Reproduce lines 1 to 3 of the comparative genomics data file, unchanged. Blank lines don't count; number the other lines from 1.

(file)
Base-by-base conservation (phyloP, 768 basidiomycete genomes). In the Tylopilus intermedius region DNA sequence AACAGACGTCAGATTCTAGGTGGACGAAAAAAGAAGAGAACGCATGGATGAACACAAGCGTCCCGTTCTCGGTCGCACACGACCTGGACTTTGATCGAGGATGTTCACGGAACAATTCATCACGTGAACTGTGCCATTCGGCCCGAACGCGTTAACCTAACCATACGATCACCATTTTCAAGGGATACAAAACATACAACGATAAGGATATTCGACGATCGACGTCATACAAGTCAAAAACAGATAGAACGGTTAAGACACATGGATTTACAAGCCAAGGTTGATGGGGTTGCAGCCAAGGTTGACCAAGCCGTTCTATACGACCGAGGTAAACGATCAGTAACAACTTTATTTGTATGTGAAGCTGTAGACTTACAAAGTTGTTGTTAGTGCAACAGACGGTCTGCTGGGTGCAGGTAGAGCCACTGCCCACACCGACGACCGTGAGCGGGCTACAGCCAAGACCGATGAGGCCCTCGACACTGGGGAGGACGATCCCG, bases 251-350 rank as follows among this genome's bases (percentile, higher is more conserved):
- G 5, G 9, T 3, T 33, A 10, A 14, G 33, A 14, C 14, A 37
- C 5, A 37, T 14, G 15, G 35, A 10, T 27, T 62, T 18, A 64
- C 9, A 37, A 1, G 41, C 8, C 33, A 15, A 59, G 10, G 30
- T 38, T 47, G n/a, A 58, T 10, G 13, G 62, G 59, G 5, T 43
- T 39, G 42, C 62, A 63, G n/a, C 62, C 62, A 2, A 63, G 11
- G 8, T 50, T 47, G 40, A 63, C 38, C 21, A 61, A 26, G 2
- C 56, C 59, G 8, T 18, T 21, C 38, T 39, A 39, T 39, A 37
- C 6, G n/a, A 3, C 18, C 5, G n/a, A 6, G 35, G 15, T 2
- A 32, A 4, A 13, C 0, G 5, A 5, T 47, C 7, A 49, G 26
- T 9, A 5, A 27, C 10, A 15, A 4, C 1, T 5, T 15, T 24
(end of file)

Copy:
Base-by-base conservation (phyloP, 768 basidiomycete genomes). In the Tylopilus intermedius region DNA sequence AACAGACGTCAGATTCTAGGTGGACGAAAAAAGAAGAGAACGCATGGATGAACACAAGCGTCCCGTTCTCGGTCGCACACGACCTGGACTTTGATCGAGGATGTTCACGGAACAATTCATCACGTGAACTGTGCCATTCGGCCCGAACGCGTTAACCTAACCATACGATCACCATTTTCAAGGGATACAAAACATACAACGATAAGGATATTCGACGATCGACGTCATACAAGTCAAAAACAGATAGAACGGTTAAGACACATGGATTTACAAGCCAAGGTTGATGGGGTTGCAGCCAAGGTTGACCAAGCCGTTCTATACGACCGAGGTAAACGATCAGTAACAACTTTATTTGTATGTGAAGCTGTAGACTTACAAAGTTGTTGTTAGTGCAACAGACGGTCTGCTGGGTGCAGGTAGAGCCACTGCCCACACCGACGACCGTGAGCGGGCTACAGCCAAGACCGATGAGGCCCTCGACACTGGGGAGGACGATCCCG, bases 251-350 rank as follows among this genome's bases (percentile, higher is more conserved):
- G 5, G 9, T 3, T 33, A 10, A 14, G 33, A 14, C 14, A 37
- C 5, A 37, T 14, G 15, G 35, A 10, T 27, T 62, T 18, A 64